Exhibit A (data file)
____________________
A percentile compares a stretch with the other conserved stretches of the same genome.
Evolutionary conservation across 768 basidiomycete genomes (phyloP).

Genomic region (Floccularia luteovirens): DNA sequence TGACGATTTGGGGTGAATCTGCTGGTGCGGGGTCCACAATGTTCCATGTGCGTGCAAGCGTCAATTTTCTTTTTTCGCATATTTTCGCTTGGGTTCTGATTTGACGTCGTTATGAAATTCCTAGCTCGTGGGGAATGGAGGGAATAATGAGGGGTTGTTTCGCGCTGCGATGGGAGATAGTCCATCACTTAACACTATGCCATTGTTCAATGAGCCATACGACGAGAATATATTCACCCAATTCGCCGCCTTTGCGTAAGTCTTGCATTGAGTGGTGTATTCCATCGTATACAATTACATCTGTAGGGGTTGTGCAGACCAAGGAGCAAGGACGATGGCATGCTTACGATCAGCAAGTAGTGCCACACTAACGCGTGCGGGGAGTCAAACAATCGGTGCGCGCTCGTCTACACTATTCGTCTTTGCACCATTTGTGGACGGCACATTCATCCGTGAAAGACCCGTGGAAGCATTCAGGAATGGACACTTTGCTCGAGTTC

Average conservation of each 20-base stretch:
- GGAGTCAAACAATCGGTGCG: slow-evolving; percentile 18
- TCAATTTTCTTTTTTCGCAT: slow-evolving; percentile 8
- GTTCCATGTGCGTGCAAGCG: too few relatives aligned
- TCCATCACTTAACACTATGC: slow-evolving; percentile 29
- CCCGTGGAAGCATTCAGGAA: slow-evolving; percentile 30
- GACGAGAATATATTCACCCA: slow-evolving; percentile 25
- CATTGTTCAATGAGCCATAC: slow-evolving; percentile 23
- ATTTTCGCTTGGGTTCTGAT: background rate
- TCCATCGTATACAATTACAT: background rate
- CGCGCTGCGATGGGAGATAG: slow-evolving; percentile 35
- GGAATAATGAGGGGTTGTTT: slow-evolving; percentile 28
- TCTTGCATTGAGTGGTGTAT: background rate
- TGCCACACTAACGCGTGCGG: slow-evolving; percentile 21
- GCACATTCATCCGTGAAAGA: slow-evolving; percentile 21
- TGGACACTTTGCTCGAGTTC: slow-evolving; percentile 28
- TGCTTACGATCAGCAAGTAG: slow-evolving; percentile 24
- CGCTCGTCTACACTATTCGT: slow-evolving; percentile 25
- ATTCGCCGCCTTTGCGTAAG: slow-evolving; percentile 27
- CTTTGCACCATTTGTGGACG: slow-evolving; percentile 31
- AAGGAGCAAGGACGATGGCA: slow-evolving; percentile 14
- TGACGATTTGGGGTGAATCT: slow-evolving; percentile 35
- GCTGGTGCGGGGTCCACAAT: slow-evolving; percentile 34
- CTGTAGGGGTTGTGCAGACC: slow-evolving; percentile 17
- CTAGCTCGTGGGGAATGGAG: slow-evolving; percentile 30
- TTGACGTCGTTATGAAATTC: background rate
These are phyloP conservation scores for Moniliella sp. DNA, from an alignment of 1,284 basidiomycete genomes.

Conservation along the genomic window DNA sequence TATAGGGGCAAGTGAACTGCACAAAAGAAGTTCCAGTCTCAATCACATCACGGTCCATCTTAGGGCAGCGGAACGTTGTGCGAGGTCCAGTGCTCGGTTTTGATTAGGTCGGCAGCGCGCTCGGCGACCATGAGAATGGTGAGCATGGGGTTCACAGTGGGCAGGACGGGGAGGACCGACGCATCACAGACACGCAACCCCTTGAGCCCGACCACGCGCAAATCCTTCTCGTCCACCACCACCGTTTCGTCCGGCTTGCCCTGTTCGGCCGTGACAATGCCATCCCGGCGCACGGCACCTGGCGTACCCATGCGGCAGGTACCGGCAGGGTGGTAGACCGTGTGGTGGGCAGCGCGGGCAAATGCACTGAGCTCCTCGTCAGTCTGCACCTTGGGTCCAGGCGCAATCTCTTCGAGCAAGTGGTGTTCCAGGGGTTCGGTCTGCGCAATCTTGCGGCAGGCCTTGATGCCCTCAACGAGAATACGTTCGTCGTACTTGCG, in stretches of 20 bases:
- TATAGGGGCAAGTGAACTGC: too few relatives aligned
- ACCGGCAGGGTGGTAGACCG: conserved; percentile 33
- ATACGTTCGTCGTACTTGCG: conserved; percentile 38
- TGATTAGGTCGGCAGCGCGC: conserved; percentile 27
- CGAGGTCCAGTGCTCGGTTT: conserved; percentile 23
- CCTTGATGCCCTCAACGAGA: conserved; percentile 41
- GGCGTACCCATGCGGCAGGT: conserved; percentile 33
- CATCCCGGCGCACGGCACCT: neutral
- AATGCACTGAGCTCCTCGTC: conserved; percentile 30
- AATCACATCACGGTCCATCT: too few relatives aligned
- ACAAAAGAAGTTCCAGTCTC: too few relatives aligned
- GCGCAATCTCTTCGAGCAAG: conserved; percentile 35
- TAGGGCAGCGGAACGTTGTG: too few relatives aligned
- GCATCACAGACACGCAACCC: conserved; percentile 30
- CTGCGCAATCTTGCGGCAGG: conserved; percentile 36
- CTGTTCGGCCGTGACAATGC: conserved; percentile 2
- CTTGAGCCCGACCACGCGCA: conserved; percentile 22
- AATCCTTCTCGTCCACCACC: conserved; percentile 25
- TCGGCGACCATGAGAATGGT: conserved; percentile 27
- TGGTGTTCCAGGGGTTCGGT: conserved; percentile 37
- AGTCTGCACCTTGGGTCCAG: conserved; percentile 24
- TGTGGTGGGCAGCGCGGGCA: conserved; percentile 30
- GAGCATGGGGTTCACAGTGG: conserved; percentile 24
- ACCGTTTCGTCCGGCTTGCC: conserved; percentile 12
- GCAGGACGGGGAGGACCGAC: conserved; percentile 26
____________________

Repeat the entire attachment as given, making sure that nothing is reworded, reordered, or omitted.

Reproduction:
A percentile compares a stretch with the other conserved stretches of the same genome.
Evolutionary conservation across 768 basidiomycete genomes (phyloP).

Genomic region (Floccularia luteovirens): DNA sequence TGACGATTTGGGGTGAATCTGCTGGTGCGGGGTCCACAATGTTCCATGTGCGTGCAAGCGTCAATTTTCTTTTTTCGCATATTTTCGCTTGGGTTCTGATTTGACGTCGTTATGAAATTCCTAGCTCGTGGGGAATGGAGGGAATAATGAGGGGTTGTTTCGCGCTGCGATGGGAGATAGTCCATCACTTAACACTATGCCATTGTTCAATGAGCCATACGACGAGAATATATTCACCCAATTCGCCGCCTTTGCGTAAGTCTTGCATTGAGTGGTGTATTCCATCGTATACAATTACATCTGTAGGGGTTGTGCAGACCAAGGAGCAAGGACGATGGCATGCTTACGATCAGCAAGTAGTGCCACACTAACGCGTGCGGGGAGTCAAACAATCGGTGCGCGCTCGTCTACACTATTCGTCTTTGCACCATTTGTGGACGGCACATTCATCCGTGAAAGACCCGTGGAAGCATTCAGGAATGGACACTTTGCTCGAGTTC

Average conservation of each 20-base stretch:
- GGAGTCAAACAATCGGTGCG: slow-evolving; percentile 18
- TCAATTTTCTTTTTTCGCAT: slow-evolving; percentile 8
- GTTCCATGTGCGTGCAAGCG: too few relatives aligned
- TCCATCACTTAACACTATGC: slow-evolving; percentile 29
- CCCGTGGAAGCATTCAGGAA: slow-evolving; percentile 30
- GACGAGAATATATTCACCCA: slow-evolving; percentile 25
- CATTGTTCAATGAGCCATAC: slow-evolving; percentile 23
- ATTTTCGCTTGGGTTCTGAT: background rate
- TCCATCGTATACAATTACAT: background rate
- CGCGCTGCGATGGGAGATAG: slow-evolving; percentile 35
- GGAATAATGAGGGGTTGTTT: slow-evolving; percentile 28
- TCTTGCATTGAGTGGTGTAT: background rate
- TGCCACACTAACGCGTGCGG: slow-evolving; percentile 21
- GCACATTCATCCGTGAAAGA: slow-evolving; percentile 21
- TGGACACTTTGCTCGAGTTC: slow-evolving; percentile 28
- TGCTTACGATCAGCAAGTAG: slow-evolving; percentile 24
- CGCTCGTCTACACTATTCGT: slow-evolving; percentile 25
- ATTCGCCGCCTTTGCGTAAG: slow-evolving; percentile 27
- CTTTGCACCATTTGTGGACG: slow-evolving; percentile 31
- AAGGAGCAAGGACGATGGCA: slow-evolving; percentile 14
- TGACGATTTGGGGTGAATCT: slow-evolving; percentile 35
- GCTGGTGCGGGGTCCACAAT: slow-evolving; percentile 34
- CTGTAGGGGTTGTGCAGACC: slow-evolving; percentile 17
- CTAGCTCGTGGGGAATGGAG: slow-evolving; percentile 30
- TTGACGTCGTTATGAAATTC: background rate
These are phyloP conservation scores for Moniliella sp. DNA, from an alignment of 1,284 basidiomycete genomes.

Conservation along the genomic window DNA sequence TATAGGGGCAAGTGAACTGCACAAAAGAAGTTCCAGTCTCAATCACATCACGGTCCATCTTAGGGCAGCGGAACGTTGTGCGAGGTCCAGTGCTCGGTTTTGATTAGGTCGGCAGCGCGCTCGGCGACCATGAGAATGGTGAGCATGGGGTTCACAGTGGGCAGGACGGGGAGGACCGACGCATCACAGACACGCAACCCCTTGAGCCCGACCACGCGCAAATCCTTCTCGTCCACCACCACCGTTTCGTCCGGCTTGCCCTGTTCGGCCGTGACAATGCCATCCCGGCGCACGGCACCTGGCGTACCCATGCGGCAGGTACCGGCAGGGTGGTAGACCGTGTGGTGGGCAGCGCGGGCAAATGCACTGAGCTCCTCGTCAGTCTGCACCTTGGGTCCAGGCGCAATCTCTTCGAGCAAGTGGTGTTCCAGGGGTTCGGTCTGCGCAATCTTGCGGCAGGCCTTGATGCCCTCAACGAGAATACGTTCGTCGTACTTGCG, in stretches of 20 bases:
- TATAGGGGCAAGTGAACTGC: too few relatives aligned
- ACCGGCAGGGTGGTAGACCG: conserved; percentile 33
- ATACGTTCGTCGTACTTGCG: conserved; percentile 38
- TGATTAGGTCGGCAGCGCGC: conserved; percentile 27
- CGAGGTCCAGTGCTCGGTTT: conserved; percentile 23
- CCTTGATGCCCTCAACGAGA: conserved; percentile 41
- GGCGTACCCATGCGGCAGGT: conserved; percentile 33
- CATCCCGGCGCACGGCACCT: neutral
- AATGCACTGAGCTCCTCGTC: conserved; percentile 30
- AATCACATCACGGTCCATCT: too few relatives aligned
- ACAAAAGAAGTTCCAGTCTC: too few relatives aligned
- GCGCAATCTCTTCGAGCAAG: conserved; percentile 35
- TAGGGCAGCGGAACGTTGTG: too few relatives aligned
- GCATCACAGACACGCAACCC: conserved; percentile 30
- CTGCGCAATCTTGCGGCAGG: conserved; percentile 36
- CTGTTCGGCCGTGACAATGC: conserved; percentile 2
- CTTGAGCCCGACCACGCGCA: conserved; percentile 22
- AATCCTTCTCGTCCACCACC: conserved; percentile 25
- TCGGCGACCATGAGAATGGT: conserved; percentile 27
- TGGTGTTCCAGGGGTTCGGT: conserved; percentile 37
- AGTCTGCACCTTGGGTCCAG: conserved; percentile 24
- TGTGGTGGGCAGCGCGGGCA: conserved; percentile 30
- GAGCATGGGGTTCACAGTGG: conserved; percentile 24
- ACCGTTTCGTCCGGCTTGCC: conserved; percentile 12
- GCAGGACGGGGAGGACCGAC: conserved; percentile 26